This is far from the first Agatha Christie ruined by the Marxist pukes at the BBC.

  • morpork

    As Jonathon says above, ITV more or less sewed up the AC catalogue, particularly with Suchet as the most Poirotish (Poirotesque?) of Poirots. It’s hard to think of anyone else in the role (Albert Finney made a very decent stab at it in the film Murder on the Orient Express; Peter Ustinov less so in other films).
    But the point is that Christie made the anti-foreigner prejudice of some little-Englanders quite explicit in her books, and this was generally faithfully reproduced in the ITV series. It’s hard to work out
    what’s new that Sarah Phelps thinks she’s bringing to the party. It’s already there.

  • Natalie Solent (Essex)

    morpork,

    Yes, if I recall correctly in almost the last scene of the book of The ABC Murders the captured murderer calls Poirot a “jackanapes of a foreigner” or something like that, and gets a magnificent rebuke from Poirot in reply. Though I don’t think I could be bothered to sit through three hour-long episodes of the Remainer TV version, I might well tune in at the end to see how they handle that scene.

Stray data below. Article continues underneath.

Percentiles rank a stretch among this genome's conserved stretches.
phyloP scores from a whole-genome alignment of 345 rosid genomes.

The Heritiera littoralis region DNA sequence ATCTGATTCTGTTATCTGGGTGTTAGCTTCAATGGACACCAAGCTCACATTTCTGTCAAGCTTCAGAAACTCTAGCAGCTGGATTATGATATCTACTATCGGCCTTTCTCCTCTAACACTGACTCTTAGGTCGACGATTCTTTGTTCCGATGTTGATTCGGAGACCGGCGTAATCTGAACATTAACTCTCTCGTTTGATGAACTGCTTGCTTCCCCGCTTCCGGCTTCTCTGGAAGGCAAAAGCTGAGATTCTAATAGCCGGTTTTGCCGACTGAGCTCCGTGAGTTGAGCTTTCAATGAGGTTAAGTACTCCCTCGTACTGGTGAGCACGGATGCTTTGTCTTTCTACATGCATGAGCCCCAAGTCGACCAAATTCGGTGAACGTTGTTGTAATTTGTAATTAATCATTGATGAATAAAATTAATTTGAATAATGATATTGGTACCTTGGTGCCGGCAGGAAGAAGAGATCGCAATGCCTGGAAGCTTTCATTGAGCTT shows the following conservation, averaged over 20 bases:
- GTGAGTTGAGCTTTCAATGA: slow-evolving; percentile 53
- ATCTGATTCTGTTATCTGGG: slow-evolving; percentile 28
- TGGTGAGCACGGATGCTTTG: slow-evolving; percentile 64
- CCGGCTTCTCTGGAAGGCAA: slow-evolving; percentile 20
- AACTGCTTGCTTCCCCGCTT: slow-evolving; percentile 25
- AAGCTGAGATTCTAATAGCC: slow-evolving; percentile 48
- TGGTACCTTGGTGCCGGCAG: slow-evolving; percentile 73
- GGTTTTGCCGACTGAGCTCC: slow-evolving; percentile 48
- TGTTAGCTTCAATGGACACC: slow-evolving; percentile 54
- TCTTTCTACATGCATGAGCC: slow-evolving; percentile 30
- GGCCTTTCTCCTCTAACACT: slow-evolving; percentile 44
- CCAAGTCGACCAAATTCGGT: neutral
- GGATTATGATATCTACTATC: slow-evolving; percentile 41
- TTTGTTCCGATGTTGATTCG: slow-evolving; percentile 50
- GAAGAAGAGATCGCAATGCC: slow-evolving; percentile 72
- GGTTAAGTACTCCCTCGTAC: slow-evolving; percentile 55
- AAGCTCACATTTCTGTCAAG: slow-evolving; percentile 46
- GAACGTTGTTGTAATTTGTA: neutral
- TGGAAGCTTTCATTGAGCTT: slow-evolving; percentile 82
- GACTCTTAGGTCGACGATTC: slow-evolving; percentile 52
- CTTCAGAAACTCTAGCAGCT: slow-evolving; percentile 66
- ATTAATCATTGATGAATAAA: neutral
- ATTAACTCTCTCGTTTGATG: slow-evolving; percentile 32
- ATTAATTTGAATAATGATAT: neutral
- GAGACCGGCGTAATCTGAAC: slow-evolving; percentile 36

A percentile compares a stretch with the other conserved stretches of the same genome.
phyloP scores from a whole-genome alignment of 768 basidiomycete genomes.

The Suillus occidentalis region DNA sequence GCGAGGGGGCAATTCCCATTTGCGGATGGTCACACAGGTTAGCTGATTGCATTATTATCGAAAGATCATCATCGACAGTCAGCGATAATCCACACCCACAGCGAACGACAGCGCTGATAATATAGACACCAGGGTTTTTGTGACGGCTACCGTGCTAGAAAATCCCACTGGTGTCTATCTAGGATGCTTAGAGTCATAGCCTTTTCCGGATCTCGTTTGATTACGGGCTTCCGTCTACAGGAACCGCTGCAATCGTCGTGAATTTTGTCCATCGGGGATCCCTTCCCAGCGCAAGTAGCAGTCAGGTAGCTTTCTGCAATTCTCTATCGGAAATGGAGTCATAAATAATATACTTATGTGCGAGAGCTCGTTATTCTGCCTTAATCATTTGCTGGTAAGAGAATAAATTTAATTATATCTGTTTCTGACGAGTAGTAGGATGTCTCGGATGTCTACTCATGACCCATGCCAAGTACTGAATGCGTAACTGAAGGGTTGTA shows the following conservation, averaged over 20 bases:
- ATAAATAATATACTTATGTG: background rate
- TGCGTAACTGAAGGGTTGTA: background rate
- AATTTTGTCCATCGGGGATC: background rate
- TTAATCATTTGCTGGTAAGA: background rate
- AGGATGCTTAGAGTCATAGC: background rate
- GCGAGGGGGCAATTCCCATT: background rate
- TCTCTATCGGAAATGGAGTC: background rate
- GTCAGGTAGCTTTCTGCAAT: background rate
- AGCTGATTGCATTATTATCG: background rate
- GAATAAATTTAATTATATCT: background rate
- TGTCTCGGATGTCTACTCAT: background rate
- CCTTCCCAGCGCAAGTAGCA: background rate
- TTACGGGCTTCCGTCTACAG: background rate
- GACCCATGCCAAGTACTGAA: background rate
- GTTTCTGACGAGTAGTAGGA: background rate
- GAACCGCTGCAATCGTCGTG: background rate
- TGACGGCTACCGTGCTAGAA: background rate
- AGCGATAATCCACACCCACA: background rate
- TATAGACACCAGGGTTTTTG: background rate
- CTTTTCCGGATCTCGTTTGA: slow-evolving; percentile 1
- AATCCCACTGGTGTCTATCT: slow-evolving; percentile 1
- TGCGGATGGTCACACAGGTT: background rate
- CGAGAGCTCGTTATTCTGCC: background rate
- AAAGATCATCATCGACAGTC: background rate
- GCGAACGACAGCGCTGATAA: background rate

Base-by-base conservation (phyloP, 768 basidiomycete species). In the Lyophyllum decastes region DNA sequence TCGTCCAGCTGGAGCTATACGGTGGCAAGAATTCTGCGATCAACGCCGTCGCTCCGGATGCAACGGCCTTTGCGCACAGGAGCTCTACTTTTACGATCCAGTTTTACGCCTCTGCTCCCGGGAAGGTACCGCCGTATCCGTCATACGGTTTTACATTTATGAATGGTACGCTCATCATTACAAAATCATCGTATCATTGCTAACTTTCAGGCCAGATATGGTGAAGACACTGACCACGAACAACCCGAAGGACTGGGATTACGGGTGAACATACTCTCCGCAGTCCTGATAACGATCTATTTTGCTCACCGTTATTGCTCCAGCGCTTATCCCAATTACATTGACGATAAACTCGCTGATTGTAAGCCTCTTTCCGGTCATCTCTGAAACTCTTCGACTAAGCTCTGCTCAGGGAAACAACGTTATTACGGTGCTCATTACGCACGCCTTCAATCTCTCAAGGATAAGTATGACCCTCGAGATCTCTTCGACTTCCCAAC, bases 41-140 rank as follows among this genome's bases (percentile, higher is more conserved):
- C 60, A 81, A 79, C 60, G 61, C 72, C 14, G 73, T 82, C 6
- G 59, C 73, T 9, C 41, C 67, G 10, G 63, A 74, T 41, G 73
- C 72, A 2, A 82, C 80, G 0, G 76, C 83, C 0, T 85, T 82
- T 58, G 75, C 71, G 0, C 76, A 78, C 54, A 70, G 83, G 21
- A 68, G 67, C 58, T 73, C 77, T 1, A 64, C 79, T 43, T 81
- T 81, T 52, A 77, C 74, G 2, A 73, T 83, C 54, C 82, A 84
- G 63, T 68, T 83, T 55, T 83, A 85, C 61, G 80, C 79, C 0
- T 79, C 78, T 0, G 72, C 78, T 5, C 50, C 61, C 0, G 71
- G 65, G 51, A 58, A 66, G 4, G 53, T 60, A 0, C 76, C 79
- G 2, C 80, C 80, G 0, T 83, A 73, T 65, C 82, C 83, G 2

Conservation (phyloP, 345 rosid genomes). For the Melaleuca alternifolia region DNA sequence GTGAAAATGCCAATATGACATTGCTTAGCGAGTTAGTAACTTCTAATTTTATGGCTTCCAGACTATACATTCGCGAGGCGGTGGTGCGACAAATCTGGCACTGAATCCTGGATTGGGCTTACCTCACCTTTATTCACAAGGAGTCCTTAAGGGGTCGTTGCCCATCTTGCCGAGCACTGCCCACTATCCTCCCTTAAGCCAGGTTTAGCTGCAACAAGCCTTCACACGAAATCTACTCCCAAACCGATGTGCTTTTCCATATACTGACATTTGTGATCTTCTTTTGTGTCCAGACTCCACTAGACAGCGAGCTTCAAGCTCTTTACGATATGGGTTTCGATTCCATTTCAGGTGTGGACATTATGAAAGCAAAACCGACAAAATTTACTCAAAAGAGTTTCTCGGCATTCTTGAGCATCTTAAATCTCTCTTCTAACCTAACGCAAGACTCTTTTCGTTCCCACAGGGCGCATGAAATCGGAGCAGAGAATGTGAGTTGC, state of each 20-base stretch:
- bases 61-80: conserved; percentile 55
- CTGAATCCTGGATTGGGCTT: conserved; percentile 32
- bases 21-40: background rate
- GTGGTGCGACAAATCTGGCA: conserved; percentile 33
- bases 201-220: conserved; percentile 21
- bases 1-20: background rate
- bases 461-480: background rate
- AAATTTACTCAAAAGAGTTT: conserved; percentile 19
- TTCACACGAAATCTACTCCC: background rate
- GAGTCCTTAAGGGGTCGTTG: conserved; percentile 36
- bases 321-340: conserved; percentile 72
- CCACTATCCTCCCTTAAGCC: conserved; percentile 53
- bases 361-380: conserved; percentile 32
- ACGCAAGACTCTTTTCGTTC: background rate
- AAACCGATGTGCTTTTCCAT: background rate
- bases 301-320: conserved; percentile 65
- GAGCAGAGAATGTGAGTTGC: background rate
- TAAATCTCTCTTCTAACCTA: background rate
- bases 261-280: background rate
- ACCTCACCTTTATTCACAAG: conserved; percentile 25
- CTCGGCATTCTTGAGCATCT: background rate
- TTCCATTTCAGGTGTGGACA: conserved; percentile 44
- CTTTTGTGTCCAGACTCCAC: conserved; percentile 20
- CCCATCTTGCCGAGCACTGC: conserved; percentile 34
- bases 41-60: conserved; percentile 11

• Flubber

    The BBC loathes the British far more than their imaginary British loathe foreigners…

  • Alton Benes

    But such a strange choice of Poirot for the BBC to hire, given the type of politically – how shall I put it? – committed drama Sarah Phelps chalks up to the public tab. Google “John Malkovich Mark Steyn” and you get some truly eye-popping results.

    Spoiler alert: I do recall JM being name-checked favourably in MS’s stuff back in the day, which about an internationally famous stage and screen actor was pretty remarkable. It suggested that even Big Hollywood recruited on who was right for the part, rather than which way the actor voted.

    So, has Malkovich recanted his former views? Does he now love Big Brother? Or has some staffer at the BBC not done their due diligence on actors’ general suitability for getting work with the BBC?